Hultdin, Johan
    Umeå University, Faculty of Medicine, Department of Medical Biosciences, Clinical chemistry.
    Response to letter regarding article "Plasma bilirubin and UGT1A1*28 are not protective factors against first-time myocardial infarction in a prospective nested case-referent setting"2011In: Circulation: Cardiovascular Genetics, ISSN 1942-325X, E-ISSN 1942-3268, Vol. 4, no 1, p. e2-Article in journal (Refereed)
  • 4. Kraja, Aldi T.
    et al.
    Cook, James P.
    Warren, Helen R.
    Surendran, Praveen
    Liu, Chunyu
    Evangelou, Evangelos
    Manning, Alisa K.
    Grarup, Niels
    Drenos, Fotios
    Sim, Xueling
    Smith, Albert Vernon
    Amin, Najaf
    Blakemore, Alexandra I. F.
    Bork-Jensen, Jette
    Brandslund, Ivan
    Farmaki, Aliki-Eleni
    Fava, Cristiano
    Ferreira, Teresa
    Herzig, Karl-Heinz
    Giri, Ayush
    Giulianini, Franco
    Grove, Megan L.
    Guo, Xiuqing
    Harris, Sarah E.
    Have, Christian T.
    Havulinna, Aki S.
    Zhang, He
    Jorgensen, Marit E.
    Karajamaki, AnneMari
    Kooperberg, Charles
    Linneberg, Allan
    Little, Louis
    Liu, Yongmei
    Bonnycastle, Lori L.
    Lu, Yingchang
    Magi, Reedik
    Mahajan, Anubha
    Malerba, Giovanni
    Marioni, Riccardo E.
    Mei, Hao
    Menni, Cristina
    Morrison, Alanna C.
    Padmanabhan, Sandosh
    Palmas, Walter
    Poveda, Alaitz
    Rauramaa, Rainer
    Rayner, Nigel William
    Riaz, Muhammad
    Rice, Ken
    Richard, Melissa A.
    Smith, Jennifer A.
    Southam, Lorraine
    Stancakova, Alena
    Stirrups, Kathleen E.
    Tragante, Vinicius
    Tuomi, Tiinamaija
    Umeå University, Faculty of Medicine, Department of Biobank Research. Folkhälsan Research Centre, Finland; Department of Endocrinology, Helsinki University Central Hospital, Finland; Finnish Institute for Molecular Medicine (FIMM), Helsinki University, Finland.
    Tzoulald, Ioanna
    Varga, Tibor V.
    Weiss, Stefan
    Yiorkas, Andrianos M.
    Young, Robin
    Zhang, Weihua
    Barnes, Michael R.
    Cabrera, Claudia P.
    Gao, He
    Boehnke, Michael
    Boerwinkle, Eric
    Chambers, John C.
    Connell, John M.
    Christensen, Cramer K.
    de Boer, Rudolf A.
    Deary, Ian J.
    Dedoussis, George
    Deloukas, Panos
    Dominiczak, Anna F.
    Dorr, Marcus
    Joehanes, Roby
    Edwards, Todd L.
    Esko, Tonu
    Fornage, Myriam
    Franceschini, Nora
    Franks, Paul W.
    Umeå University, Faculty of Medicine, Department of Public Health and Clinical Medicine, Medicine. Department of Clinical Sciences, Genetic and Molecular Epidemiology Unit, Lund University, Malmö, Sweden; Department of Nutrition, Harvard T.H. Chan School of Public Health, Boston, MA, United States.
    Gambaro, Giovanni
    Groop, Leif
    Hallmans, Göran
    Umeå University, Faculty of Medicine, Department of Biobank Research.
    Hansen, Torben
    Hayward, Caroline
    Heikki, Oksa
    Ingelsson, Erik
    Tuomilehto, Jaakko
    Jarvelin, Marjo-Riitta
    Kardia, Sharon L. R.
    Karpe, Fredrik
    Kooner, Jaspal S.
    Lakka, Timo A.
    Langenberg, Claudia
    Lind, Lars
    Loos, Ruth J. F.
    Laakso, Markku
    McCarthy, Mark I.
    Melander, Olle
    Mohlke, Karen L.
    Moris, Andrwe P.
    Palmer, Colin N. A.
    Pedersen, Oluf
    Polasek, Ozren
    Poulter, Neil R.
    Province, Michael A.
    Psaty, Bruce M.
    Ridker, Paul M.
    Rotter, Jerome I.
    Rudan, Igor
    Salomaa, Veikko
    Samani, Nilesh J.
    Sever, Peter J.
    Skaaby, Tea
    Stafford, Jeanette M.
    Starr, John M.
    van der Harst, Pim
    van der Meer, Peter
    van Duijn, Cornelia M.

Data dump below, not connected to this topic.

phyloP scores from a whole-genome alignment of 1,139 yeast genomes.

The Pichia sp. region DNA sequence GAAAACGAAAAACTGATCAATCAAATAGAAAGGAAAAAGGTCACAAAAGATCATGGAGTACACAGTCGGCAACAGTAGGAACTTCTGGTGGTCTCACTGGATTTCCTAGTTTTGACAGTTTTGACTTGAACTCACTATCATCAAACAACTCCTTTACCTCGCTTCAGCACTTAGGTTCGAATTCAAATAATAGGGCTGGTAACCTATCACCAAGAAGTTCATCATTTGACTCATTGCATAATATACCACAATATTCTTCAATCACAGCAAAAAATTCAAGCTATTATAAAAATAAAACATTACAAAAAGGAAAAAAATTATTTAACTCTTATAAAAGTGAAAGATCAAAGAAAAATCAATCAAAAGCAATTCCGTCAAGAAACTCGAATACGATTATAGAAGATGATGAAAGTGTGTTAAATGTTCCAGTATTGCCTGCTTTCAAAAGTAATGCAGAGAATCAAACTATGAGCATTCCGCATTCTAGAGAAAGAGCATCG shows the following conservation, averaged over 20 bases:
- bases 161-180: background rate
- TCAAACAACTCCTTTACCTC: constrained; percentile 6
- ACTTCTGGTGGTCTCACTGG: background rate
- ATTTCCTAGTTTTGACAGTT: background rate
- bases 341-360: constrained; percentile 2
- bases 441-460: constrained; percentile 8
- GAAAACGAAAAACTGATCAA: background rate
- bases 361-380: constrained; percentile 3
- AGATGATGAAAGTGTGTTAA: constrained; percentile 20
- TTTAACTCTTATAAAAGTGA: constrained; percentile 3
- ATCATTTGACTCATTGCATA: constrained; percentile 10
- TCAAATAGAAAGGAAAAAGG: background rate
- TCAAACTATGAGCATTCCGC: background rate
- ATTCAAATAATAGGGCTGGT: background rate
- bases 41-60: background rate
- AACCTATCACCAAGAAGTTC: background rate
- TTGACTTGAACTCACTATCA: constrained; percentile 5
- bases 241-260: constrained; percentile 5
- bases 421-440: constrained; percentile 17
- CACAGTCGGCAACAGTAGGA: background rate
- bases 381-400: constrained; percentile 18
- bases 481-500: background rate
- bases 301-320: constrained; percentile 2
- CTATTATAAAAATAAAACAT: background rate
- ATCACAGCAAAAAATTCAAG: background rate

Vergnaud, Anne-Claire
    Gudnason, Vilmundur
    Wareham, Nicholas J.
    Wilson, James G.
    Willer, Cristen J.
    Witte, Daniel R.
    Zeggini, Eleftheria
    Saleheen, Danish
    Butterworth, Adam S.
    Danesh, John
    Asselbergs, Folkert W.
    Wain, Louise V.
    Ehret, Georg B.
    Chasman, Daniel I.
    Caulfield, Mark J.
    Elliott, Paul
    Lindgren, Cecilia M.
    Levy, Daniel
    Newton-Cheh, Christopher
    Munroe, Patricia B.
    Howson, Joanna M. M.
    New Blood Pressure-Associated Loci Identified in Meta-Analyses of 475000 Individuals2017In: Circulation: Cardiovascular Genetics, ISSN 1942-325X, E-ISSN 1942-3268, Vol. 10, no 5, article id e001778Article in journal (Refereed)
    Abstract [en]

    Background-Genome-wide association studies have recently identified >400 loci that harbor DNA sequence variants that influence blood pressure (BP). Our earlier studies identified and validated 56 single nucleotide variants (SNVs) associated with BP from meta-analyses of exome chip genotype data. An additional 100 variants yielded suggestive evidence of association. & para;& para;Methods and Results-Here, we augment the sample with 140886 European individuals from the UK Biobank, in whom 77 of the 100 suggestive SNVs were available for association analysis with systolic BP or diastolic BP or pulse pressure. We performed 2 meta-analyses, one in individuals of European, South Asian, African, and Hispanic descent (pan-ancestry, approximate to 475000), and the other in the subset of individuals of European descent (approximate to 423000). Twenty-one SNVs were genome-wide significant (P<5x10(-8) ) for BP, of which 4 are new BP loci: rs9678851 (missense, SLC4A1AP), rs7437940 (AFAP1), rs13303 (missense, STAB1), and rs1055144 (7p15.2). In addition, we identified a potentially independent novel BP-associated SNV, rs3416322 (missense, SYNPO2L) at a known locus, uncorrelated with the previously reported SNVs. Two SNVs are associated with expression levels of nearby genes, and SNVs at 3 loci are associated with other traits. One SNV with a minor allele frequency <0.01, (rs3025380 at DBH) was genome-wide significant.& para;& para;Conclusions-We report 4 novel loci associated with BP regulation, and 1 independent variant at an established BP locus. This analysis highlights several candidate genes with variation that alter protein function or gene expression for potential follow-up.